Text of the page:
31/May/2010 Filed in: Jazz
Here's a Charlie Hunter show at Seattle's Jazz Alley that I recorded on my minidisc way back in 2003. The sound isn't spectacular but the energy of the performance makes up for it in the first few minutes. The band is really swinging, getting down and dirty, bringing a joyful New Orleans sound to the intimate stage. I can't say for sure who is playing at this gig with Charlie, except for reliable saxophone sidekick John Ellis -- Seattle saxman Skerik joins the band for a long encore jam that is a highlight of the show.
I'm happy to be able to share this moment of music that I recorded and hope you enjoy listening to it. Charlie is always touring, so check his live game out!
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April 13, 2003 - A snappy new CD by the Charlie Hunter Quintet called Right Now Move on Ropeadope Records features harmonica, sax, trombone, drums, and some tasty staccato guitar chords underpinned by a funky bass line — but there's no bass player listed in the liner notes.
That's because Hunter does double duty, playing bass and guitar lines with his custom-made eight-string guitar. The 35-year-old player grew up in the San Francisco Bay area playing a more typical six-string guitar, taking lessons at age 14 from master guitarist Joe Satriani. But Hunter's interest in the complex jazz of players like Joe Pass and Tuck Andress led him to the conclusion that six strings just weren't enough.
His current band includes: harmonica player Gregoire Maret, who has played with Branford Marsalis and Jacky Terrasson; sax/bass clarinet player John Ellis, who's played with Jason Marsalis; trombone player Curtis Fowlkes, best known for his work with John Lurie's Lounge Lizards; and drummer Derek Philips, who has collaborated with jazz musicians Greg Osby and Joshua Redman.
A Down Beat magazine review of Right Now Move says it is "truly a band album, with Hunter often playing a sideman role." Hunter rarely solos on guitar — he says he likes to groove in tight-but-funky compositions that best play off the true ensemble nature of the group.
Hunter's mother fixed instruments at a guitar shop in Berkeley — a shop that was also the unofficial hangout of standout musicians from all over. He had a somewhat nomadic upbringing, traveling around with his mother in a school bus.
He was a proponent of the "hip hop" or "acid jazz" movement that hit the Bay Area in the mid-90s, mixing jazz with funk, hip-hop and rock. His first major gig came in 1991 with The Disposable Heroes of HipHopricy. But he really came into his own with the group T.J. Kirk, and followed up with several critically acclaimed solo CDs. Hunter credits musicians Jimmy Smith and Larry Young, both organ players, as huge influences on his style — Young in particular, because of the way Young would play bass lines with his left hand and chords and melodies with his right. In fact, many listeners often mistake Hunter's guitar for an organ because of the rich, vibrant sound and complex chords.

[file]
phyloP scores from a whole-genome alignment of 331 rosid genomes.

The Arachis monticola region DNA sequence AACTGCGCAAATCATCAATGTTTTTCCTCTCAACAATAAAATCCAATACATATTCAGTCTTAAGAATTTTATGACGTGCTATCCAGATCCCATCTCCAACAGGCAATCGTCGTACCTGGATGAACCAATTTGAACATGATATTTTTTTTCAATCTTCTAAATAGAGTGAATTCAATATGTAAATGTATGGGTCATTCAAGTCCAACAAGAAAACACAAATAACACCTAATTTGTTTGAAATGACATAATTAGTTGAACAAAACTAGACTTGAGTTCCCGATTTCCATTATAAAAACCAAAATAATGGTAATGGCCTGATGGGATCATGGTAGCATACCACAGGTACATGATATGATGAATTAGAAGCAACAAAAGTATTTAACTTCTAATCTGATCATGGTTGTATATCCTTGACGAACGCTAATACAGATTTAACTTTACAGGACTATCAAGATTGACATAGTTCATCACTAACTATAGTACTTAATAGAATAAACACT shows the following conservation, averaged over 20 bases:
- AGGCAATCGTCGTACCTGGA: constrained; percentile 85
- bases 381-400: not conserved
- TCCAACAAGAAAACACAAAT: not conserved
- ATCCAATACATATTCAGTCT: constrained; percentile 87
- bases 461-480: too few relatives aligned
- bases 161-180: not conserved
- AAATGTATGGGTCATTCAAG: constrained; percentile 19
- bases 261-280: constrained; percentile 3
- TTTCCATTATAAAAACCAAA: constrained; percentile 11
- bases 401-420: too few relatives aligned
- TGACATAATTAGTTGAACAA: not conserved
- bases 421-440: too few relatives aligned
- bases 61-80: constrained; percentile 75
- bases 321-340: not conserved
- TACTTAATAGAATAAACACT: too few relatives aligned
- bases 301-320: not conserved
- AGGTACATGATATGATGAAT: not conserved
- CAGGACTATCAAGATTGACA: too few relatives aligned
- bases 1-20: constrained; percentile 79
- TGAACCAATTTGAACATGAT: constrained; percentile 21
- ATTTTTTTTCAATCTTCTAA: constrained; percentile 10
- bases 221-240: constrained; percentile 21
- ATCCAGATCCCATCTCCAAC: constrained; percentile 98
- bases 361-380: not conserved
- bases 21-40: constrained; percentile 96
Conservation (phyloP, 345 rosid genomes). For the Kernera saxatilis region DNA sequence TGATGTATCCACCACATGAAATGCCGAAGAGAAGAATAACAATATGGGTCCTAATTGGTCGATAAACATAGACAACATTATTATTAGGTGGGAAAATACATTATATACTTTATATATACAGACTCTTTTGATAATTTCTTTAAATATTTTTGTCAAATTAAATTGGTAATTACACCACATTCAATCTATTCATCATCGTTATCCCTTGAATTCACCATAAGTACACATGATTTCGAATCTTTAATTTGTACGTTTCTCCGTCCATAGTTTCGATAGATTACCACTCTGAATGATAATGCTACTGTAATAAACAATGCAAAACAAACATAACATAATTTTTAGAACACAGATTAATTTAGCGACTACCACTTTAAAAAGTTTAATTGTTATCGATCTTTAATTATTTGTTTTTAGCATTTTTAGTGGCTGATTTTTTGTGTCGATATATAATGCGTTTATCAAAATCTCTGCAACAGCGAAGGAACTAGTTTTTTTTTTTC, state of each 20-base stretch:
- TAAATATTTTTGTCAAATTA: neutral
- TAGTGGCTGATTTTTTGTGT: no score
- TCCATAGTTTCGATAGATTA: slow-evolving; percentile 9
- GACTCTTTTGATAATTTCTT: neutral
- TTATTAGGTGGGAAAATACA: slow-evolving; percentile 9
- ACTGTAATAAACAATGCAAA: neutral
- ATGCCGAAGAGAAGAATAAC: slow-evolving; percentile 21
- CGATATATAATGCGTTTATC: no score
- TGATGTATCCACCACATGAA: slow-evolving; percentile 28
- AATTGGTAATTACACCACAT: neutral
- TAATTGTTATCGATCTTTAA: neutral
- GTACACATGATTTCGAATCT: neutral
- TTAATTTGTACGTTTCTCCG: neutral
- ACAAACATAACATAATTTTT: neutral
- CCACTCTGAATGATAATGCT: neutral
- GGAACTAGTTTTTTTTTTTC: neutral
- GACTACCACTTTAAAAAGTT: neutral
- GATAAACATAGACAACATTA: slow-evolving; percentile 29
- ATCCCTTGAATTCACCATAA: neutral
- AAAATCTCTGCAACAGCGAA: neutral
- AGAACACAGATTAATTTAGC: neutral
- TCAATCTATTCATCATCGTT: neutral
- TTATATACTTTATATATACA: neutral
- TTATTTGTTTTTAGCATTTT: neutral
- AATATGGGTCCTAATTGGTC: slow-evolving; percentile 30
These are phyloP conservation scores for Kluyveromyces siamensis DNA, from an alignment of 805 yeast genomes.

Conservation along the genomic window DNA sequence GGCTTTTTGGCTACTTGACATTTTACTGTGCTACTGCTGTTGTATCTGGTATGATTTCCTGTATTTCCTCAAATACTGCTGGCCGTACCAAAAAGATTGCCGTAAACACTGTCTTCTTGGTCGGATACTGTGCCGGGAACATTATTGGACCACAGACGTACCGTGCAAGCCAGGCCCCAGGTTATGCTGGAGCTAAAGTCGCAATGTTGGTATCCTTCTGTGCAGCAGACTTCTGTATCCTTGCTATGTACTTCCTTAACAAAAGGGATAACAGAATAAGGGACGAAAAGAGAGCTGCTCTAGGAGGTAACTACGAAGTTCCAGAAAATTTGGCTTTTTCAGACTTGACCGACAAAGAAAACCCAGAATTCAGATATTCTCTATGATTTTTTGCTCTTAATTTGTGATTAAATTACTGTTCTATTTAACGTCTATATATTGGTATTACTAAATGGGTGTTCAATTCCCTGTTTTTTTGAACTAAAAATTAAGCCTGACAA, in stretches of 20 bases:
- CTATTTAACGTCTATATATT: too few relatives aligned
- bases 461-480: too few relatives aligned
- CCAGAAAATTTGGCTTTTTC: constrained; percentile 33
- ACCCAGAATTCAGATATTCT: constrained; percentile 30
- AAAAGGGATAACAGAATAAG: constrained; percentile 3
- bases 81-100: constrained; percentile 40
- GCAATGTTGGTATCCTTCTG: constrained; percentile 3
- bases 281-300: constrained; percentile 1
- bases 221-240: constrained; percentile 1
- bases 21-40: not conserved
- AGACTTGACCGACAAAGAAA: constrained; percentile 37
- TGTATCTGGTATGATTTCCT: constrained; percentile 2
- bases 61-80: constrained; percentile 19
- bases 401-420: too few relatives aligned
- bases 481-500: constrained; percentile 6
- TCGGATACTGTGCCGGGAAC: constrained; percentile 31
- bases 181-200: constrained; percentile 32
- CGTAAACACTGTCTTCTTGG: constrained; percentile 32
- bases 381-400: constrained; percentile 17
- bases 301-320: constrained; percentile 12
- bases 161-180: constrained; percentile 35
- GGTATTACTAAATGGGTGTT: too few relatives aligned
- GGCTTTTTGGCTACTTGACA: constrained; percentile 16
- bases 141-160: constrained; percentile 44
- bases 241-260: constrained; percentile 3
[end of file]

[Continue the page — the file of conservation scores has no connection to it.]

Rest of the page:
07/Dec/2009 Filed in: Jazz
20/Feb/2009 Filed in: Jazz
"Guitarist Charlie Hunter appeals to a lot of music fans on a lot of different levels. His amazing technique and improvisational skills have earned praise from straight-ahead jazz critics and fans. His willingness to experiment musically is looked upon with great favor by devotees of the avant-garde. And his ability to dig into a big, nasty groove and then run away with it has made him a favorite with jam-band audiences.
No matter what sort of music he plays, his amazing technique has been Hunter's calling card since he started recording in the mid-1990s. Armed with a seven-string guitar, he possesses the unique ability to sound like at least two guitarists at once, as he seems to play bass lines, melody lines, chords and improvisational passages at the same time.
However, as he tells KPLU's Nick Francis in this session, he feels that he's taken technique as far as he can. Hunter jokes that, at a certain point in the recent past, he felt that the only thing he could do to outdo himself on stage would be to set himself on fire. Since he was understandably hesitant to take such a drastic step, he began to re-think the music he was playing and the reasons he wanted to play music in the first place.
His conclusion, as you'll hear, was that he'd spent enough of his career in the service of technique — and that it was now time to serve the music. The solo guitar pieces he plays in this interview clearly demonstrate the fruits of Hunter's new path."
--88.5 KPLU FM
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26/Nov/2007 Filed in: Americana
Guitarist Bill Frisell and pedal steel player Greg Leisz playing selections from Frisell's vast repertoire and a few surprising covers in the intimate setting of Bellingham, Washington's Nightlight Lounge on Valentine's Day, 2007. Recorded by DJ Fundi on a minidisk, front row, stage left.
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